Korean researchers extend hydrogen fuel cell lifespan with new nanoelectrodeAugust 12, 2021
The teams from KIST and KAIST announced their findings to make the fuel cells last longer.
A joint research team from the Korea Institute of Science and Technology (KIST) and the Korea Advanced Institute of Science and Technology (KAIST) announced that they have used a new nanoelectrode based on platinum to lengthen the lifespan of a hydrogen fuel cell.
This could present an important step in lowering the overall cost of using H2 as a power source.
The use of platinum is already commonplace as a catalyst in electrolyzers used for producing the H2 used in the cells. It is a precious metal that shows adhesiveness and when it has a nanometer size, it is considered to be unstable. Therefore, it is not a material that can be used on its own as a catalyst for these processes. Currently, platinum nanoparticles between two and five nanometers are used by attaching them to carbon particles in order to ensure that the catalyst will be stable.
Unfortunately, carbon is prone to corrosion and as this occurs over time, the carbon particles are lost. Therefore, the longer the hydrogen fuel cell is used, the more the carbon particles corrode and the more the performance declines overall. As a result, researchers have been seeking away around this problem, to lengthen the serviceable lifespan of the cells and therefore improve their environmental impact and affordability overall.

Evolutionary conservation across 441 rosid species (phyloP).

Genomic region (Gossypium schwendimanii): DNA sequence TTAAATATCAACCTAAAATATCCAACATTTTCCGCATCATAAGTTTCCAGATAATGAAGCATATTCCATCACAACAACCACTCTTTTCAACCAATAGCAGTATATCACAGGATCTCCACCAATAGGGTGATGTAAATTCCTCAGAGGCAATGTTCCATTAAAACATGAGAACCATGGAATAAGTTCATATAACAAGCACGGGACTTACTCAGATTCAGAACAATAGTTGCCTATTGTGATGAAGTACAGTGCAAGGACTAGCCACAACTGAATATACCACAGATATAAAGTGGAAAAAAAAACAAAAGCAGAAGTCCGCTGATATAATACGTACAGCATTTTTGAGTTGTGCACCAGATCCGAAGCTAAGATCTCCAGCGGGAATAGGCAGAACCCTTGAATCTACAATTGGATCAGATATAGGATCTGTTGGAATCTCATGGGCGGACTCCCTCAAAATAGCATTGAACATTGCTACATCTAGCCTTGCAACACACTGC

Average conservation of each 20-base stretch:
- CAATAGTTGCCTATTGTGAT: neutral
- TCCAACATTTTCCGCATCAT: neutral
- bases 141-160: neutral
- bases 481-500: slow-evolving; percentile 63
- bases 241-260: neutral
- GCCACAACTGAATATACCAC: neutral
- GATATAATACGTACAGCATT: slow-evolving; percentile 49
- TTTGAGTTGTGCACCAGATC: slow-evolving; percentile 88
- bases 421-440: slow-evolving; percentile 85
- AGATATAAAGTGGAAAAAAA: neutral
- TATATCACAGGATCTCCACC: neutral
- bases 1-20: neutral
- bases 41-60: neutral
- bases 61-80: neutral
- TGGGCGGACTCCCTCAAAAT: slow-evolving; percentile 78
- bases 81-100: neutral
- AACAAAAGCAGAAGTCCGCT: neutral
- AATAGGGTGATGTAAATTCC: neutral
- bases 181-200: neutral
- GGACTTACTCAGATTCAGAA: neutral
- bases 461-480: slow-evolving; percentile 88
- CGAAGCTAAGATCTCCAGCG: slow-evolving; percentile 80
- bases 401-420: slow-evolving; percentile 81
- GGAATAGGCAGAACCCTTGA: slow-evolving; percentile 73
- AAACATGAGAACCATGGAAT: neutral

The joint research team helped to improve this part of hydrogen fuel cells with laminated platinum.
The team used repeated nanoprinting to laminate a platinum structure. This made it possible to create a stable platinum catalyst that was completely free of carbon particles. The researchers developed that was developed by using this process has an inter-structure space and a 10 percent or less thickness when compared to the currently conventionally used ones.
“In our experiment, the maximum output density increased 27 percent compared to those of existing commercial catalyst electrodes,” explained the team. “In our durability test in which the electrodes were driven 5,000 times, the performance deterioration in a commercial catalyst and our development was 72 percent and 18 percent, respectively.”
The team also pointed out that their newly developed hydrogen fuel cell nanoelectrode catalyst could also be used in other areas of applied electrochemistry, such as in sensor and batteries, not just as a fuel cell or catalyst, where the applications are more obvious. The team’s research was published in the Science Advances journal.